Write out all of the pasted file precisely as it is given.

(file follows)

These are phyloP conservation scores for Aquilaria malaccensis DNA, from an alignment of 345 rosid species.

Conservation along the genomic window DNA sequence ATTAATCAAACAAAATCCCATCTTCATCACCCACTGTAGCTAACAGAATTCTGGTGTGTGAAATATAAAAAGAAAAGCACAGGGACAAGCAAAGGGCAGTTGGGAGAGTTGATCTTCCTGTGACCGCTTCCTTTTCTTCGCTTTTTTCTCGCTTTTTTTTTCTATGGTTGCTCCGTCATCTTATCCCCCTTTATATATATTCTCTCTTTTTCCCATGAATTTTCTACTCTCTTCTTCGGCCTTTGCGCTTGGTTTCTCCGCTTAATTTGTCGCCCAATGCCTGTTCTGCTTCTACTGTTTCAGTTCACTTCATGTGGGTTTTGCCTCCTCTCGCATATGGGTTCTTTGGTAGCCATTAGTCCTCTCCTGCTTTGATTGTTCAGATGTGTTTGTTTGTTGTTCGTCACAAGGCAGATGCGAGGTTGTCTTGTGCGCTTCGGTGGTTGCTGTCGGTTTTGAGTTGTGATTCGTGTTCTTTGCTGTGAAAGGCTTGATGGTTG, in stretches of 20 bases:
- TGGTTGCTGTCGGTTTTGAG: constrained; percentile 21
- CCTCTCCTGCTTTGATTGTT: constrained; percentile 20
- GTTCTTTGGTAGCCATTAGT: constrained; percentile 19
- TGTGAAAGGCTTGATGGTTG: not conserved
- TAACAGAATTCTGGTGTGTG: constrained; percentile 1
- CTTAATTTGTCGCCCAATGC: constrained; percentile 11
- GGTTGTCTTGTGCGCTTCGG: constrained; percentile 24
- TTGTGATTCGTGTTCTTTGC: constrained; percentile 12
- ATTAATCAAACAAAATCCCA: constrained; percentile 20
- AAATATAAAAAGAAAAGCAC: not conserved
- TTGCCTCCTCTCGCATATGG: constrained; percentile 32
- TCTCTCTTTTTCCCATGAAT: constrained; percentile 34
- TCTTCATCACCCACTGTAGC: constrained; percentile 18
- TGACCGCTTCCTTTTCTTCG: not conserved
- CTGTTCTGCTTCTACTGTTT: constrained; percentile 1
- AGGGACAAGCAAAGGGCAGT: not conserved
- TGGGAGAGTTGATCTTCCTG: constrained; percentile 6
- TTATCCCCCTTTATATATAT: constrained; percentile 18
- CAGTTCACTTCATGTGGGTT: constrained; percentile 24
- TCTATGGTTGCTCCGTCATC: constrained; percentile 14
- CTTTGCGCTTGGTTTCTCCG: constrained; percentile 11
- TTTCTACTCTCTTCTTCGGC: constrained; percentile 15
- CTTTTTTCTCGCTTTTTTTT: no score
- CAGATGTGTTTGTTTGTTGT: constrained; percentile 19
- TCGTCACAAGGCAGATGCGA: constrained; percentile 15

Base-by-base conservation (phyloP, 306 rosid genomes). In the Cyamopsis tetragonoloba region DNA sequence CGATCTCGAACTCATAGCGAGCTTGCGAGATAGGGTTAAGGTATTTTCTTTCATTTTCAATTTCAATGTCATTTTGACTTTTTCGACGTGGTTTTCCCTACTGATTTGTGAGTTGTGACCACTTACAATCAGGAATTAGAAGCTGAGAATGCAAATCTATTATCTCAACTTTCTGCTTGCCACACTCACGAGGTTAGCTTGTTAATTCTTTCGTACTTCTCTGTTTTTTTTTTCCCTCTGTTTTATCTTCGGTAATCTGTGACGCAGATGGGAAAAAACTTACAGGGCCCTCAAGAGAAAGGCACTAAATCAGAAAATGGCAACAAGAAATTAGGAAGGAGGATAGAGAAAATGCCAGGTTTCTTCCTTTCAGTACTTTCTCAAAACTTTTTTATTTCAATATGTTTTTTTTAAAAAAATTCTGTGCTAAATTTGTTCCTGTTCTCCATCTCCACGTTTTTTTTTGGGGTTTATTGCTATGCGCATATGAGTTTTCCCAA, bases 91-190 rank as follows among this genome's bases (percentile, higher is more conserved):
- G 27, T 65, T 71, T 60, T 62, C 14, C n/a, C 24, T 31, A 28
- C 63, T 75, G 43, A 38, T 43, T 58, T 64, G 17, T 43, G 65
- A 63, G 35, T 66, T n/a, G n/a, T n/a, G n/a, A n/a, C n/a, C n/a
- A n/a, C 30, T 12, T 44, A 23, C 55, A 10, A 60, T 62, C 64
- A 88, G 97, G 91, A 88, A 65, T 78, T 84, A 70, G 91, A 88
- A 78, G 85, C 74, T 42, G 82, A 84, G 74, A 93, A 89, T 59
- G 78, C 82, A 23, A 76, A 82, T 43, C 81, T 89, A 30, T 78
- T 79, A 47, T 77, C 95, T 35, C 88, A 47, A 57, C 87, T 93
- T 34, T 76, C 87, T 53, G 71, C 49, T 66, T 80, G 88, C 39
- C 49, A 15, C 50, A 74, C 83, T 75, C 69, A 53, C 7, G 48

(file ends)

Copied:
These are phyloP conservation scores for Aquilaria malaccensis DNA, from an alignment of 345 rosid species.

Conservation along the genomic window DNA sequence ATTAATCAAACAAAATCCCATCTTCATCACCCACTGTAGCTAACAGAATTCTGGTGTGTGAAATATAAAAAGAAAAGCACAGGGACAAGCAAAGGGCAGTTGGGAGAGTTGATCTTCCTGTGACCGCTTCCTTTTCTTCGCTTTTTTCTCGCTTTTTTTTTCTATGGTTGCTCCGTCATCTTATCCCCCTTTATATATATTCTCTCTTTTTCCCATGAATTTTCTACTCTCTTCTTCGGCCTTTGCGCTTGGTTTCTCCGCTTAATTTGTCGCCCAATGCCTGTTCTGCTTCTACTGTTTCAGTTCACTTCATGTGGGTTTTGCCTCCTCTCGCATATGGGTTCTTTGGTAGCCATTAGTCCTCTCCTGCTTTGATTGTTCAGATGTGTTTGTTTGTTGTTCGTCACAAGGCAGATGCGAGGTTGTCTTGTGCGCTTCGGTGGTTGCTGTCGGTTTTGAGTTGTGATTCGTGTTCTTTGCTGTGAAAGGCTTGATGGTTG, in stretches of 20 bases:
- TGGTTGCTGTCGGTTTTGAG: constrained; percentile 21
- CCTCTCCTGCTTTGATTGTT: constrained; percentile 20
- GTTCTTTGGTAGCCATTAGT: constrained; percentile 19
- TGTGAAAGGCTTGATGGTTG: not conserved
- TAACAGAATTCTGGTGTGTG: constrained; percentile 1
- CTTAATTTGTCGCCCAATGC: constrained; percentile 11
- GGTTGTCTTGTGCGCTTCGG: constrained; percentile 24
- TTGTGATTCGTGTTCTTTGC: constrained; percentile 12
- ATTAATCAAACAAAATCCCA: constrained; percentile 20
- AAATATAAAAAGAAAAGCAC: not conserved
- TTGCCTCCTCTCGCATATGG: constrained; percentile 32
- TCTCTCTTTTTCCCATGAAT: constrained; percentile 34
- TCTTCATCACCCACTGTAGC: constrained; percentile 18
- TGACCGCTTCCTTTTCTTCG: not conserved
- CTGTTCTGCTTCTACTGTTT: constrained; percentile 1
- AGGGACAAGCAAAGGGCAGT: not conserved
- TGGGAGAGTTGATCTTCCTG: constrained; percentile 6
- TTATCCCCCTTTATATATAT: constrained; percentile 18
- CAGTTCACTTCATGTGGGTT: constrained; percentile 24
- TCTATGGTTGCTCCGTCATC: constrained; percentile 14
- CTTTGCGCTTGGTTTCTCCG: constrained; percentile 11
- TTTCTACTCTCTTCTTCGGC: constrained; percentile 15
- CTTTTTTCTCGCTTTTTTTT: no score
- CAGATGTGTTTGTTTGTTGT: constrained; percentile 19
- TCGTCACAAGGCAGATGCGA: constrained; percentile 15

Base-by-base conservation (phyloP, 306 rosid genomes). In the Cyamopsis tetragonoloba region DNA sequence CGATCTCGAACTCATAGCGAGCTTGCGAGATAGGGTTAAGGTATTTTCTTTCATTTTCAATTTCAATGTCATTTTGACTTTTTCGACGTGGTTTTCCCTACTGATTTGTGAGTTGTGACCACTTACAATCAGGAATTAGAAGCTGAGAATGCAAATCTATTATCTCAACTTTCTGCTTGCCACACTCACGAGGTTAGCTTGTTAATTCTTTCGTACTTCTCTGTTTTTTTTTTCCCTCTGTTTTATCTTCGGTAATCTGTGACGCAGATGGGAAAAAACTTACAGGGCCCTCAAGAGAAAGGCACTAAATCAGAAAATGGCAACAAGAAATTAGGAAGGAGGATAGAGAAAATGCCAGGTTTCTTCCTTTCAGTACTTTCTCAAAACTTTTTTATTTCAATATGTTTTTTTTAAAAAAATTCTGTGCTAAATTTGTTCCTGTTCTCCATCTCCACGTTTTTTTTTGGGGTTTATTGCTATGCGCATATGAGTTTTCCCAA, bases 91-190 rank as follows among this genome's bases (percentile, higher is more conserved):
- G 27, T 65, T 71, T 60, T 62, C 14, C n/a, C 24, T 31, A 28
- C 63, T 75, G 43, A 38, T 43, T 58, T 64, G 17, T 43, G 65
- A 63, G 35, T 66, T n/a, G n/a, T n/a, G n/a, A n/a, C n/a, C n/a
- A n/a, C 30, T 12, T 44, A 23, C 55, A 10, A 60, T 62, C 64
- A 88, G 97, G 91, A 88, A 65, T 78, T 84, A 70, G 91, A 88
- A 78, G 85, C 74, T 42, G 82, A 84, G 74, A 93, A 89, T 59
- G 78, C 82, A 23, A 76, A 82, T 43, C 81, T 89, A 30, T 78
- T 79, A 47, T 77, C 95, T 35, C 88, A 47, A 57, C 87, T 93
- T 34, T 76, C 87, T 53, G 71, C 49, T 66, T 80, G 88, C 39
- C 49, A 15, C 50, A 74, C 83, T 75, C 69, A 53, C 7, G 48